You already know the rhetoric: the time to reach mobile customers is now. You've seen all the statistics about how fast the mobile channel is growing, but you also know that even doubling from 3 percent of the market to 6 percent still only represents 6 percent of the market. Perhaps you've grown skeptical of the importance of mobile and let it slide a little bit because your desktop site is still converting well. There’s no way around it — optimizing mobile sites is time and labor intensive, and you have a million other fires to put out.
Welcome to 2017. The reality today is that mobile is no longer just the fastest-growing sales channel. By the end of the year, it will be the largest sales channel, period. Mobile traffic and search has already supplanted desktop traffic, and that doesn't include tablets, which also benefit from mobile-enabled sites. Before this year is over, mobile conversions will eclipse sales on desktop sites. All that hubbub about mobile growth has come to fruition. It's undeniably here and ready to leave retailers that don't embrace it in the dust.
This means that going mobile is no longer a nice to have or an afterthought. Instead, it should be the forefront of your strategy. But how do you make a splash in the mobile ecosystem when it's so different from the desktop environment we've all become accustomed to? It comes down to understanding the channel and how consumers use it.
Conversion is King on Mobile
Marketers are used to competing with noise, but think about how many distractions there are for mobile users. The very nature of the channel means that people are using it on the go. Consumers browse mobile sites while waiting for friends to arrive, sitting at an airport or even while stopped at a red light (not recommended, but it happens). Mobile devices are used to pass time, and there's often an event that puts an abrupt end to the session. The friend arrives, the airplane starts boarding or the light turns green. In every instance, the session comes to an immediate end. It’s not like leaving a desktop computer to answer a phone and you can come right back and pick up where you left off; those abandoned mobile sessions are often never resumed.
Winning on mobile is much more than just being there. Quick pathways to conversion are imperative because if you don’t close the sale quickly, the lead is lost — maybe forever. When you plan out a mobile experience, think about whether a user can locate an item and convert on it before that red light turns green. This goes against the conventional wisdom of not asking for a sale too quickly, but mobile users are seeking a streamlined “get in and get out” experience. Making the path to conversion too cumbersome is the biggest risk to lost sales on mobile.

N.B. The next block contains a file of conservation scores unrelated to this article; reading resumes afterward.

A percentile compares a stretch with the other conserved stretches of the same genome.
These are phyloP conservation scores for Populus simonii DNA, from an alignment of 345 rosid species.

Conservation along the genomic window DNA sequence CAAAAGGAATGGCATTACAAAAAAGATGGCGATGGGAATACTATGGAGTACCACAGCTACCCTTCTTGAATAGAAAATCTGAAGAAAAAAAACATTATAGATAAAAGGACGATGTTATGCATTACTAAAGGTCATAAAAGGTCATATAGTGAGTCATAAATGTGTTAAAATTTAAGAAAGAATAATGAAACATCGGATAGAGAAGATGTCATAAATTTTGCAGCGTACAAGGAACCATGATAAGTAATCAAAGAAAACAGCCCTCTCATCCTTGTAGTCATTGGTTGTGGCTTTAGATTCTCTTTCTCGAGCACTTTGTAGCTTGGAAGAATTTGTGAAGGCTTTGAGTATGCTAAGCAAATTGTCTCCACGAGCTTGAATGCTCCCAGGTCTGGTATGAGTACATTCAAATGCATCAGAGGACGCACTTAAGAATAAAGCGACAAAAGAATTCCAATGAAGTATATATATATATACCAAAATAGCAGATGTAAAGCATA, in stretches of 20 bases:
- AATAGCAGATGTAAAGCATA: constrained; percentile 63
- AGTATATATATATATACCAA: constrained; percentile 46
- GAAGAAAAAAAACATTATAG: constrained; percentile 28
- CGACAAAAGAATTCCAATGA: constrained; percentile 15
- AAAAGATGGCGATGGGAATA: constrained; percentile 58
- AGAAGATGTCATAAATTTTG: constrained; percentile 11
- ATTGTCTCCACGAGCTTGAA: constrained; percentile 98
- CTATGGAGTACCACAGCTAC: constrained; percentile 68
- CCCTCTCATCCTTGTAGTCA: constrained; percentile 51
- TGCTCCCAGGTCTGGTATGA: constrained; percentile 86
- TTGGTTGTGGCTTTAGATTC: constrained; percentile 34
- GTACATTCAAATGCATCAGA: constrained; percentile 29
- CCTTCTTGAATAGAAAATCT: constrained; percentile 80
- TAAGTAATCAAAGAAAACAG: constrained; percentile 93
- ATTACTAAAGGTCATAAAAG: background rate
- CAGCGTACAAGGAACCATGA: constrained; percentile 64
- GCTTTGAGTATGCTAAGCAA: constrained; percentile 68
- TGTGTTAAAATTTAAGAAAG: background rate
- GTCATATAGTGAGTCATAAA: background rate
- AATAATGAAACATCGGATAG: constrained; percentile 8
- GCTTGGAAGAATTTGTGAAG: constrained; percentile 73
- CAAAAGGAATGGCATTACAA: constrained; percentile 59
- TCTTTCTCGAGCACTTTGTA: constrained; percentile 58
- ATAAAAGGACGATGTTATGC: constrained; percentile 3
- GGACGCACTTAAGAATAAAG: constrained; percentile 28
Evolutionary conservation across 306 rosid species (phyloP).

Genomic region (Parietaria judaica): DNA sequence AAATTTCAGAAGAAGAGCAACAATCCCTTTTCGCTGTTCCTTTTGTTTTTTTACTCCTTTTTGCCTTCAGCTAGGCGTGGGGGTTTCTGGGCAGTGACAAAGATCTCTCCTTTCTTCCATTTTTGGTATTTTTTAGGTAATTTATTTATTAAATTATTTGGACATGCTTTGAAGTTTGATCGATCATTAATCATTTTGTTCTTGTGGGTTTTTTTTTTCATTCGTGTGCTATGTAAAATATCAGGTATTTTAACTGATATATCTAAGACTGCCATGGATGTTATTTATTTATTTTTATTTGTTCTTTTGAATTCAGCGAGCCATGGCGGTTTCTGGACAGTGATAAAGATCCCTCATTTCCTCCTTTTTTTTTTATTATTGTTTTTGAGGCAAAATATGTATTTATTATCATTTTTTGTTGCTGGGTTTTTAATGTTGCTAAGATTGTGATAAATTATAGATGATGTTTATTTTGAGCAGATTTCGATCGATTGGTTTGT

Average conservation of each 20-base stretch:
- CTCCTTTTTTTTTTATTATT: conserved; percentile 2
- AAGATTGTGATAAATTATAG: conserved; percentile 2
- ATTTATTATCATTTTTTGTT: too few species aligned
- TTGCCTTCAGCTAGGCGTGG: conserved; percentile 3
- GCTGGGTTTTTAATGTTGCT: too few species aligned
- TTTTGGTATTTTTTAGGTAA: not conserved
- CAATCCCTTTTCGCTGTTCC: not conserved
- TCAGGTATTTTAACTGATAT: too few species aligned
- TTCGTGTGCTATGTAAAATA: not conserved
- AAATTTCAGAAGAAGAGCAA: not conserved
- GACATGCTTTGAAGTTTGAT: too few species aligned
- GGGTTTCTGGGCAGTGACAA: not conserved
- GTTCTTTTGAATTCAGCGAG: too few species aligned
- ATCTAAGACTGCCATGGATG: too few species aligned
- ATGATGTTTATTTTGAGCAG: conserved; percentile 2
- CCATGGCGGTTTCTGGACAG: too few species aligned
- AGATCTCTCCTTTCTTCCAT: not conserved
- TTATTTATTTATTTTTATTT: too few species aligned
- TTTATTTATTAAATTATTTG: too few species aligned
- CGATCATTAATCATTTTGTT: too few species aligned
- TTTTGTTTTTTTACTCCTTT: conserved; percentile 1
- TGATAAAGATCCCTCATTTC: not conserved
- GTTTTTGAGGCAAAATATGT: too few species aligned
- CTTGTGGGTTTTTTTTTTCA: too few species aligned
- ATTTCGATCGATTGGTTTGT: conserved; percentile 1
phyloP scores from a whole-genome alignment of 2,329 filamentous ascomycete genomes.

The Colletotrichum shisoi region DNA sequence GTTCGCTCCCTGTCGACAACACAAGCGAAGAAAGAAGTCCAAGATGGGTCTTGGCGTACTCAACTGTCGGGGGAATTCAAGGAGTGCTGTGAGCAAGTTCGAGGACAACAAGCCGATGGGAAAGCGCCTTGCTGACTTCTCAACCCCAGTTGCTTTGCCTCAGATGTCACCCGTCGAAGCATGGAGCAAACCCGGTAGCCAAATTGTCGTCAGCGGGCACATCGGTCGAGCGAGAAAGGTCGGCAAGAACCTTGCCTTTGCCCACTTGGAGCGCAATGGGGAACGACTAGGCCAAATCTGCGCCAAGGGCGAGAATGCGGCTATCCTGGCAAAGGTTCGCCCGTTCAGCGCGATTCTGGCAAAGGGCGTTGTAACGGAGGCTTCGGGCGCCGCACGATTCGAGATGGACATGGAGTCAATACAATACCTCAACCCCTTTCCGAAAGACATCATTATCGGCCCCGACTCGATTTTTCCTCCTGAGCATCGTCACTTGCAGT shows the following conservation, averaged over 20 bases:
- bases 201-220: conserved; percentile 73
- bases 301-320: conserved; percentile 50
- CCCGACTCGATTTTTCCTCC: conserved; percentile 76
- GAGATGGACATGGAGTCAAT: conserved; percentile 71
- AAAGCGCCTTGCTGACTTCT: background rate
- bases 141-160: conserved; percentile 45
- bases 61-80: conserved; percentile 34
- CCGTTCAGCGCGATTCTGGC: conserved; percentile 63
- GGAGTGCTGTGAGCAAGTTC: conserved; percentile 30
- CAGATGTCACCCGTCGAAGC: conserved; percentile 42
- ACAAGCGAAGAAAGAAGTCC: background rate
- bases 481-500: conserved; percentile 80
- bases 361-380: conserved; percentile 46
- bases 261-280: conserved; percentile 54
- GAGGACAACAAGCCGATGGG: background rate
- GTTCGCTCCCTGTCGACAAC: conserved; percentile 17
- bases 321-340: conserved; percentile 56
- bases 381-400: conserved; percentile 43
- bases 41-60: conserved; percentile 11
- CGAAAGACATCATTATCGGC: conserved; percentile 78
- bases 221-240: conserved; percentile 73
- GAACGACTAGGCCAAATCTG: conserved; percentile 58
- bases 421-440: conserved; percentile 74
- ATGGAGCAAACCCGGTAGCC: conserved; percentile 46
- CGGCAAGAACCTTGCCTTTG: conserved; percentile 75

Payment Partners Are Mandatory
Have you ever tried to fill out forms on a mobile device? Think about the logistics of it all: Typing in your name and address using that tiny on-screen keyboard is cumbersome, not to mention consumers are already using one hand to hold the device. Asking them to use the other to pull out a credit card and key in the numbers is asking too much. They won’t do it. E-commerce giants like Amazon.com can get along using apps that store customer payment information and enable single-click buying, but that only works for mega-sites where millions of customers have accounts.
The great majority of e-commerce sites don’t enjoy that luxury, but they can provide the same ease of checkout by partnering with third-party payment platforms like Paypal, Apple Pay and others. Consumers are already comfortable with these services and trust them. More importantly, they streamline the process. When they're enabled, all consumers have to do is log into them and their payment and shipping information is automatically populated. The difference between entering a login and password vs. name, address and credit card information is monumental when it comes to completing or abandoning a purchase.
You Can — and Should — Have it All
How quickly customers migrate to mobile from desktop is highly dependent on target demographics. Generally speaking, the younger the target market is, the more likely they are to shop on mobile devices. For many companies, there will be considerable crossover for years and maybe decades, so don’t write an app and close down your website just yet. In fact, this is generally a bad idea because relying on an app for mobile sales is adding friction to the process. Don’t force consumers to locate and download your app to shop online.
Instead, create a responsive site that's optimized for mobile devices but still displays well on desktops. Note that this is different from developing a site optimized for desktops but still displays well on mobile. It’s time to put mobile first, but that doesn’t mean it's advisable to alienate desktop users. With so many different devices and screen sizes, the bulk of developers’ time should be spent testing as many as possible. When that's done, it's relatively easy to make sure everything also works well for desktop computer users. Browsing behaviors on desktops are becoming shorter and mimicking those on mobile devices, so best practices for quick conversion from mobile still apply.
The mobile shopping revolution is no longer coming, it’s already here. There's still time to capture it, but every day that window gets smaller. Make mobile strategy a top priority for 2017, and 12 months from now your annual sales report will reflect a positive return on that investment.
Adam McCargo is an account director at BKV, a part of unified.agency.